GRAINS-US wheat futures drop after rains; soybeans, firm corn

Band Mark Weinraub

CHICAGO, April 29 (Reuters)U.S. wheat futures fell on Friday, dragged down by red winter durum wheat contracts after showers in key growing areas of the U.S. Plains provided a much-needed boost to soil moisture, traders said.

Corn futures hit their highest level in nearly 10 years for the third day in a row on fears that rains and cool weather could further delay plantings in the US Midwest.

Soybeans were also strong after posting losses in four of the previous five sessions. Support from crude oil market gains helped soybeans.

Good to excellent conditions for US winter wheat fell to their lowest level since 1989, but rains brought relief to crops as they approached key development phases.

“Wheat dances with the times,” said Greg Grow, director of agribusiness at Archer Financial Services. “There’s been some moisture out West that’s timely enough to help.”

As of 11:35 a.m. CDT (4:35 p.m. GMT), the Chicago Board of Trade Soft Red Winter Wheat benchmark contract for July WN2 was down 20 1/2 cents at $10.65 1/4 a bushel. KC July hard red winter wheat KWN2 was down 26 cents at $11.15-1/4 a bushel and hit its lowest since April 8.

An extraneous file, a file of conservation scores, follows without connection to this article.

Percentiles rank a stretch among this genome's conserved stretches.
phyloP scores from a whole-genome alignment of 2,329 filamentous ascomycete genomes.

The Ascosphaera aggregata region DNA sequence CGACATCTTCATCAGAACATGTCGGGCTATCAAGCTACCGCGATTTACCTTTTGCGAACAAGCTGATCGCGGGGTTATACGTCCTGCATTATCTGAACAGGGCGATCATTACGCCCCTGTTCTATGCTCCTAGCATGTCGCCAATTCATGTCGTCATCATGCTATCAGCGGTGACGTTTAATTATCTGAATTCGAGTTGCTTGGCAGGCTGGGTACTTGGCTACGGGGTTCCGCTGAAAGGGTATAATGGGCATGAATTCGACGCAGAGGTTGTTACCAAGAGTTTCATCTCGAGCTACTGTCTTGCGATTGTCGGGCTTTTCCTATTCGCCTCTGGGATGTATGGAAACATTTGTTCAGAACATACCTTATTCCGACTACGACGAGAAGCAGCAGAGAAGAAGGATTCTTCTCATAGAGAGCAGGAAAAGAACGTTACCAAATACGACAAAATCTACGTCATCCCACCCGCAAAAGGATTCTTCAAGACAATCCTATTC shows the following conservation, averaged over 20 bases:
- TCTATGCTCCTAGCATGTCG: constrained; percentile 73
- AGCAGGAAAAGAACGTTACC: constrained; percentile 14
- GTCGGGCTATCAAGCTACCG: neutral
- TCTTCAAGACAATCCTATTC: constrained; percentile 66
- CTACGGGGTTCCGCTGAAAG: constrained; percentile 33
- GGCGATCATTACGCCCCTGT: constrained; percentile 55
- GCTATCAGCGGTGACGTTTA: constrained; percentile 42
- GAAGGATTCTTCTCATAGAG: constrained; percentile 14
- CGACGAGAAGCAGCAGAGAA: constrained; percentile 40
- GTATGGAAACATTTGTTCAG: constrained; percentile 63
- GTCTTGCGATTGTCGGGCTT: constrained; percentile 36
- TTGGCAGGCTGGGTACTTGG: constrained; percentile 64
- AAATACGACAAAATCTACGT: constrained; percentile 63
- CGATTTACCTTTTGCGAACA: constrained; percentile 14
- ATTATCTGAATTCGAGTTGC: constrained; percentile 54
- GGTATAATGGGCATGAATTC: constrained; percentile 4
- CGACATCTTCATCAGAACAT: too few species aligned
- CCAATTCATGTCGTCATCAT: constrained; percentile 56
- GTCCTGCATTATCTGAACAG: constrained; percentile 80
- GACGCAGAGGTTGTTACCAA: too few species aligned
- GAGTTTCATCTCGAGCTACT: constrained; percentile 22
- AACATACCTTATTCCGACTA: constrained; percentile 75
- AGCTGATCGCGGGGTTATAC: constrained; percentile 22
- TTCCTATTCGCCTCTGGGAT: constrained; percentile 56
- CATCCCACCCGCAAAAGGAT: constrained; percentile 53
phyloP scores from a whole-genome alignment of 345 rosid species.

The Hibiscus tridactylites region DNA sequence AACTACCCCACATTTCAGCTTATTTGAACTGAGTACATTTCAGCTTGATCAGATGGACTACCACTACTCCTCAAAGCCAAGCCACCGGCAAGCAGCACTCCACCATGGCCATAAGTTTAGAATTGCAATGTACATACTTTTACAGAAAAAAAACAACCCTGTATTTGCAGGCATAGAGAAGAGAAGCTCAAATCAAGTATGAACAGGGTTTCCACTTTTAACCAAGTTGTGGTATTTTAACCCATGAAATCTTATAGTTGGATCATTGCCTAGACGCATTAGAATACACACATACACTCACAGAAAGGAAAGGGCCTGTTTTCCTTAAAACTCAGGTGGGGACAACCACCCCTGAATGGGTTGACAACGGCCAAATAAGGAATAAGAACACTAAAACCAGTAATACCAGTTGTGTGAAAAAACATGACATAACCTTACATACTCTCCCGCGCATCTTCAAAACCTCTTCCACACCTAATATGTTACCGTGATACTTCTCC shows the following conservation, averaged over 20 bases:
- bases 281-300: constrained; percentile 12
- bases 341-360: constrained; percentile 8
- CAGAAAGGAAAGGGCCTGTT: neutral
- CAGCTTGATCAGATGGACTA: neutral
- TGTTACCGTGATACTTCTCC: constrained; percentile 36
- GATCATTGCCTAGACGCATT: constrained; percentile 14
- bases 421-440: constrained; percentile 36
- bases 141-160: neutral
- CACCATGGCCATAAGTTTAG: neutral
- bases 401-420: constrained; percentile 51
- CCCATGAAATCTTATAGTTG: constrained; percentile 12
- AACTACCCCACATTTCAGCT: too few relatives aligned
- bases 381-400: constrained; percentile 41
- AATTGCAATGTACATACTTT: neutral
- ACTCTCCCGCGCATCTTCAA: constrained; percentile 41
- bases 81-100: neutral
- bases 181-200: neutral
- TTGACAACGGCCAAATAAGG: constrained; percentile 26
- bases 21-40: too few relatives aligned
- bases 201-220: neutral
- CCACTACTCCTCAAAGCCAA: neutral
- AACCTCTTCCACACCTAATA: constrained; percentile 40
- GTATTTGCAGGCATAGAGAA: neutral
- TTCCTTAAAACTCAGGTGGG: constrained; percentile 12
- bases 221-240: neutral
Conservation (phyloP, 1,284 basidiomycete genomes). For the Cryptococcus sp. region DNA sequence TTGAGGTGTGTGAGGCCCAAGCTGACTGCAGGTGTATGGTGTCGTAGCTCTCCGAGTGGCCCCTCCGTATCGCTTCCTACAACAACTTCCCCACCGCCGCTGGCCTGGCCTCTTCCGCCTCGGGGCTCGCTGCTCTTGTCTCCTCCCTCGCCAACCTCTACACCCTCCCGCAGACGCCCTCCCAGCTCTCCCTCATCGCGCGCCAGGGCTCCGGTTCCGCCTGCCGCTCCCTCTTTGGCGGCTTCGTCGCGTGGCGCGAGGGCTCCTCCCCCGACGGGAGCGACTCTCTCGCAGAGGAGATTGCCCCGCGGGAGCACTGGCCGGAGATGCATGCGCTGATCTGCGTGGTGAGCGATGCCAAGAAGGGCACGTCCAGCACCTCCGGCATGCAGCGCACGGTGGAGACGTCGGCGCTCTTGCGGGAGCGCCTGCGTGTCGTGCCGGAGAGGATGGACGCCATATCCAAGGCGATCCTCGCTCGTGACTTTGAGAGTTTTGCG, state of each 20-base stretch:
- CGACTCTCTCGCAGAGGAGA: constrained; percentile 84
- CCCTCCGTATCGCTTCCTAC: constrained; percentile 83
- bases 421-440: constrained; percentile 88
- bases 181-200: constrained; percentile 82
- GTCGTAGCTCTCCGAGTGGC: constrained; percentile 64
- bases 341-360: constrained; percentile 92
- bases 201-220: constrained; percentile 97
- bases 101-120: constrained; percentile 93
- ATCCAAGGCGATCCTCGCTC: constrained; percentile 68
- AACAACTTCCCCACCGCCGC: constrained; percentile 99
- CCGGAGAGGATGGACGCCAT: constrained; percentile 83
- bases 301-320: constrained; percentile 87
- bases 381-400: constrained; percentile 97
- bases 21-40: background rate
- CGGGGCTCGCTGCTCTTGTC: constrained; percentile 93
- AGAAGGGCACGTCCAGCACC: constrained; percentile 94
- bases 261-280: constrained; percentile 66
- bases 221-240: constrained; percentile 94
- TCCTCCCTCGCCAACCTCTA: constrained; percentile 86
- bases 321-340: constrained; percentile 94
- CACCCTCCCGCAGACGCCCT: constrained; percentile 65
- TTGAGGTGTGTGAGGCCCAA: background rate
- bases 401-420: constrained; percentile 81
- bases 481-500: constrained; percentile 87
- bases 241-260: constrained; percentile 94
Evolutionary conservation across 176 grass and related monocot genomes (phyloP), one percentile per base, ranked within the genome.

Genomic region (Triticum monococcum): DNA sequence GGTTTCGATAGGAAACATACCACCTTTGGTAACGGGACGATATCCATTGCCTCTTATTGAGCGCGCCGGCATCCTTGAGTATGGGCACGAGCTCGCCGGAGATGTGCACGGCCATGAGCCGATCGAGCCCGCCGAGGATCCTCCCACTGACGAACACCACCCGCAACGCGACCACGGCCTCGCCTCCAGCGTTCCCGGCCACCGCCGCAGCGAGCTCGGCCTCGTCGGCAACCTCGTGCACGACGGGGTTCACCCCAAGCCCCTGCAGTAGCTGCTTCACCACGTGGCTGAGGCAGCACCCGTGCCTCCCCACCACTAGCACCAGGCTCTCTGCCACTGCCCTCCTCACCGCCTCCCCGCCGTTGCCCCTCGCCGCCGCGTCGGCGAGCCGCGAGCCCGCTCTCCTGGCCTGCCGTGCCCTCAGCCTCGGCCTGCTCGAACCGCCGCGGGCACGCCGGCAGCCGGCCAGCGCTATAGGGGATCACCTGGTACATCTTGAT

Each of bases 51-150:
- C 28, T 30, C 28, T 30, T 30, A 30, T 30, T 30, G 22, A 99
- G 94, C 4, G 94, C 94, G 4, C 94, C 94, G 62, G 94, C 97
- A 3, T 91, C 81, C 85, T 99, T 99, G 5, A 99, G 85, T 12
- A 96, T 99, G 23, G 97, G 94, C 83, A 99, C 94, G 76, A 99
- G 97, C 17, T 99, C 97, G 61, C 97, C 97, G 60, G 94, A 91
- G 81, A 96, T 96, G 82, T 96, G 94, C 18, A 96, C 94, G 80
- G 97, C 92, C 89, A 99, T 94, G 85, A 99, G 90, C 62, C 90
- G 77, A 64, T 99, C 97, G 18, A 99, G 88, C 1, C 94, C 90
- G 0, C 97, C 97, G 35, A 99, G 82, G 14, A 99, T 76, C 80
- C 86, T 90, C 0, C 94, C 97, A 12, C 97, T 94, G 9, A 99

July Corn CBOT CN2 rose 6 1/2 cents to $8.20 a bushel after peaking at $8.24 1/2 a bushel. The session high was the highest for the most active contract CV1 since August 2012.

Weather forecasts continued to show cool, wet weather across much of the U.S. Corn Belt for the week ahead, drawing attention to planting delays.

Dry weather in central Brazil has also raised concerns about the country’s main corn crop, which, like the last US crop, is seen as essential to help offset the disruption in Ukrainian exports.

July Soy CBOT SN2 rose 8 1/2 cents to $16.93 1/4 a bushel.

(Additional reporting by Gus Trompiz in Paris and Naveen Thukral in Singapore; Editing by Subhranshu Sahu, Sherry Jacob-Phillips, Krishna Chandra Eluri and Richard Chang)

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